So I'm on the secondary mat, about 20 minutes early for the evening class, getting ready to warm-up a little bit and I'm walking across the mat and suddenly am hyper-aware of being in the gi, preparing to train, and feeling a strange instant connectedness with all those guys I've been watching so intensely over the weekend: Rodolfo Viera, Rafa Mendes, Claudio Calasans, Langhi, Pereira, Tanquinho ...
A very egoless moment, the stuff of Buddhist meditation and entheogenic "capacitation", the kind of oneness that reminds you that are you where you supposed to be because you are truly where you want to be.
A smallish class tonight - I suspect the warming weather has something to do with it, though we're still in the low 50s midway through April. Prof Rodrigo kept us all together, the white belts all the way up, which was a nice change of pace.
We worked on two guard passes and again I thank whatever inspiration it is that is keeping it simple these days. What was especially nice was that Rodrigo had us to a light specific training after we drilled each pass - a great way to burn the techniques into muscle memory.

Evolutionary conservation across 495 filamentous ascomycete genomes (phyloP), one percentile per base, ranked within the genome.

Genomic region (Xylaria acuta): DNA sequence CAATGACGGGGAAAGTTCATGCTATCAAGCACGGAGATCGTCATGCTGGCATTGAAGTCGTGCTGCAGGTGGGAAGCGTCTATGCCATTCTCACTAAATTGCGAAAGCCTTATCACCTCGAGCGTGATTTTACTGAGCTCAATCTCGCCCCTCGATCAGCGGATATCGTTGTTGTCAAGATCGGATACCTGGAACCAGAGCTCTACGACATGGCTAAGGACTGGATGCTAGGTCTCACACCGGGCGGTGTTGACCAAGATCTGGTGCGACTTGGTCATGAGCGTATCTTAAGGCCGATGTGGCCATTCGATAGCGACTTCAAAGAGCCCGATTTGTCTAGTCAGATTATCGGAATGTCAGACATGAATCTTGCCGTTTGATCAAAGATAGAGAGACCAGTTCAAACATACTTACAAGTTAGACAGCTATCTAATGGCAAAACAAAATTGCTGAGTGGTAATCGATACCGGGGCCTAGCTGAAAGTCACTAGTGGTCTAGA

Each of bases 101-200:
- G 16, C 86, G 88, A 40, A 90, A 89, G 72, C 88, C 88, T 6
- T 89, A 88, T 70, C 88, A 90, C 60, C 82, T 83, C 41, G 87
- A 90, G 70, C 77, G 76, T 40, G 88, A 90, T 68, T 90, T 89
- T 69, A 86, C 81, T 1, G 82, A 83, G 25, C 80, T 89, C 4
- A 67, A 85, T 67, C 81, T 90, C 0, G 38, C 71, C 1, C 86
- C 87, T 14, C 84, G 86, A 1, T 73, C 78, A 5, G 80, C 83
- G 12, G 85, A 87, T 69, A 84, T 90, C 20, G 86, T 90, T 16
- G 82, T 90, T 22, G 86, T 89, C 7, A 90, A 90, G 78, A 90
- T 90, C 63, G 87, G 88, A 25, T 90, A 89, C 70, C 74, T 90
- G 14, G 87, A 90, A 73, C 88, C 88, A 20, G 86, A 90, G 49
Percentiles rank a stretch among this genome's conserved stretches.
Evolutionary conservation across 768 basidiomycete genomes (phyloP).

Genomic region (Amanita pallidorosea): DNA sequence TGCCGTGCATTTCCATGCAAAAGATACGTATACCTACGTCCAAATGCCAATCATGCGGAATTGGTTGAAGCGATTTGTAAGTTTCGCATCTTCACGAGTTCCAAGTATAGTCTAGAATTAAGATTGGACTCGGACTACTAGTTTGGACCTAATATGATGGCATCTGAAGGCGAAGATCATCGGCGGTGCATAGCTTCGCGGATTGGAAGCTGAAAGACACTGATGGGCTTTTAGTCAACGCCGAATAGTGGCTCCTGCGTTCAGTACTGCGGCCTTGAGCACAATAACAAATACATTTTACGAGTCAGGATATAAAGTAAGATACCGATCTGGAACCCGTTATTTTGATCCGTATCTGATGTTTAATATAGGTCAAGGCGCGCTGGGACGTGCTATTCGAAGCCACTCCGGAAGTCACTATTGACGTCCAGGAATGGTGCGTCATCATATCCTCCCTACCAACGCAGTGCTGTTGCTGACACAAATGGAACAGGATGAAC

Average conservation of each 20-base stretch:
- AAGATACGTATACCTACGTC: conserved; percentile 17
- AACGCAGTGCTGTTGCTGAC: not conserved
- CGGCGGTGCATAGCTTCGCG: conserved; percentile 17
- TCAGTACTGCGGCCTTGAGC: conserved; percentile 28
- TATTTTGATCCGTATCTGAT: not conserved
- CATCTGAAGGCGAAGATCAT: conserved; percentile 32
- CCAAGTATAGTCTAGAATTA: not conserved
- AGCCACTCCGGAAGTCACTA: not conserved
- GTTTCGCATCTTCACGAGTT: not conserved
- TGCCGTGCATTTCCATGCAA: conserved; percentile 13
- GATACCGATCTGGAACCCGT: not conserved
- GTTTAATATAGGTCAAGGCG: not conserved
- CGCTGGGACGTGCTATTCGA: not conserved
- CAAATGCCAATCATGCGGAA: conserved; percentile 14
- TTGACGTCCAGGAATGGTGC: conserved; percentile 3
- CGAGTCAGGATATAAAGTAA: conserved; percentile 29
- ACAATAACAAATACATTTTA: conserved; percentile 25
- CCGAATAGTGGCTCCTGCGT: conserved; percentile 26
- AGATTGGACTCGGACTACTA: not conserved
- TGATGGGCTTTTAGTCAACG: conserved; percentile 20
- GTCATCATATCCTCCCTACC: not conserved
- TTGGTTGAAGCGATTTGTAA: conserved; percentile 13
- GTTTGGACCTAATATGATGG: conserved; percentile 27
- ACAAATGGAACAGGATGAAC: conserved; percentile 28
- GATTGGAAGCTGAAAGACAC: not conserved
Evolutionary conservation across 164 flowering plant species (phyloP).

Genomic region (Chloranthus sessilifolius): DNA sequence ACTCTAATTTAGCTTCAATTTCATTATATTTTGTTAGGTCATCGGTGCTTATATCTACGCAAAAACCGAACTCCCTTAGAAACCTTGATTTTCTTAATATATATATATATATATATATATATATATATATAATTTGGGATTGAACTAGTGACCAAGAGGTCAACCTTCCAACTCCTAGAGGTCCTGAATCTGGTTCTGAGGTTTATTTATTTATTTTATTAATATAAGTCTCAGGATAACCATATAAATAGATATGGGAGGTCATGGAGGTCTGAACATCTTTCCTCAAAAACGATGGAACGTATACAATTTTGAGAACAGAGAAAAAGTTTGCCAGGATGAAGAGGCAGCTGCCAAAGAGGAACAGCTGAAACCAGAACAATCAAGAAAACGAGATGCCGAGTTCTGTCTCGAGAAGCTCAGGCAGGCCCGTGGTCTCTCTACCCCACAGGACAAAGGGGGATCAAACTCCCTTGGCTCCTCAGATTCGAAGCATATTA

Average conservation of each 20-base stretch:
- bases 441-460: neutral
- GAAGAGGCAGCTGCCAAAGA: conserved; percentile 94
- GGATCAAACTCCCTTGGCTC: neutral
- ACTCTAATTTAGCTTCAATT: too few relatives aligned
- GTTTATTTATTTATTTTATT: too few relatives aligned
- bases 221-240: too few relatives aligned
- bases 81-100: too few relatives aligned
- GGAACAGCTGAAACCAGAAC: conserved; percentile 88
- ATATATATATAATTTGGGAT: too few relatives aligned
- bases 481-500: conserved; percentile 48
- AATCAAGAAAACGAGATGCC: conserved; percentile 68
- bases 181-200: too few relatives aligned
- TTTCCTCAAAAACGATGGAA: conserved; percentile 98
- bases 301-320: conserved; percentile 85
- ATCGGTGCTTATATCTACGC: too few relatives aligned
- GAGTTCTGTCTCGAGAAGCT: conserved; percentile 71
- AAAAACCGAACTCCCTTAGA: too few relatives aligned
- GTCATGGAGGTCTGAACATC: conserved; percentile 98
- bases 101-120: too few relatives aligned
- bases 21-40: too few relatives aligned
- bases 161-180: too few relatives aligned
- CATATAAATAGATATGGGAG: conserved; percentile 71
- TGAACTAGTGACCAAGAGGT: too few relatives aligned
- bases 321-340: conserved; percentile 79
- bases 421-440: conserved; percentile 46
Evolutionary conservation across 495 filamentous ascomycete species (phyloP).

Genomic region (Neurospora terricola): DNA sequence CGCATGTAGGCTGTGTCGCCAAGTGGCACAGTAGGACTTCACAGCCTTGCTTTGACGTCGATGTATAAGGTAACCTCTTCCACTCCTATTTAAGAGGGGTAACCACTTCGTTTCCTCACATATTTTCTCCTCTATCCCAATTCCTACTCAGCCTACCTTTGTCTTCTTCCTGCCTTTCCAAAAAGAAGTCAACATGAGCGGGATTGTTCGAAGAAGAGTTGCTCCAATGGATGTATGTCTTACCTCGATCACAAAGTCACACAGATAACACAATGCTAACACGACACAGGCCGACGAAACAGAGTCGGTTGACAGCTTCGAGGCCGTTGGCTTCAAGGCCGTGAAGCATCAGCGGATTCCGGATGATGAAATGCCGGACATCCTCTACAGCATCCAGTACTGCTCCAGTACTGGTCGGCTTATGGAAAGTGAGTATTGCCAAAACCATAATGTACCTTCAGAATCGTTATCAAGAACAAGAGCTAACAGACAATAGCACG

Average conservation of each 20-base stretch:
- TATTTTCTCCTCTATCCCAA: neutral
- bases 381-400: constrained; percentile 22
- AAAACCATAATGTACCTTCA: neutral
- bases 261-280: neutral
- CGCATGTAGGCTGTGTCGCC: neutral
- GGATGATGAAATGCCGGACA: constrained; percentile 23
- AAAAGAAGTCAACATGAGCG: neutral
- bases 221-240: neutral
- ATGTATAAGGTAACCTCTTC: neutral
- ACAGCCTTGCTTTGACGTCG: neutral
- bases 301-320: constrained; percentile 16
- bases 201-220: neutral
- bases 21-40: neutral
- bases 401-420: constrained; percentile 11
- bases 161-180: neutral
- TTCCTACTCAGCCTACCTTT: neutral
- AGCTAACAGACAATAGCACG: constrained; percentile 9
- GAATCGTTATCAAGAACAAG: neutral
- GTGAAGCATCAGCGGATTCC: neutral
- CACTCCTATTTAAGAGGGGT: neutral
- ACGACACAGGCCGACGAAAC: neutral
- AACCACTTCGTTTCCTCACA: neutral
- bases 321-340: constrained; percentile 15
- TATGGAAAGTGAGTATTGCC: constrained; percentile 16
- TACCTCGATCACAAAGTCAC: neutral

The first pass was the double underhook pass. The biggest key here was in getting the initial destabilizing pull of the guy hips onto your lap. Too often you end up fighting to get to this position AFTER the guy on the bottom knows what you are trying to do. So getting that initial pull is a big advantage.
From here, keep the elbows wide as you open up the collar on the left side and get the deep grip with the right. Sprawl out to keep the pressure on (his knee to his nose) and tiptoe around to the side. Shuck the near leg with a look back and slide the north arm over across the neck and control the shoulder in a watchdog like side control.
The second pass was a real gem and seemed to be at least partially inspired by Rodolfo Viera's pass of Cobrinha. Here, a simple pistol grip on the left knee, with forearm and elbow parallel to lower leg in a motorcycle grip like way, and stuff grip on the ankle with the right grip (the stuff grip is sort of an arm bent down, scarecrow like position, with the shoulder just over and inside the knee.
This pass works by stuffing the leg and turning that shoulder down into the guy's torso as you come around on that side. It's a nice combination of smash and toreano, with a lot of control early, then a switch to a dominant toreano control of the legs.
This one I'd really like to work on. I'm still a bit adrift when it comes to a Unified Field Theory of Guard Passing, and this one - in addition to being competition tested at the highest levels - makes a lot of sense for me.
161.3 on the scale post-train, everything but the coat. Not bad for a Monday.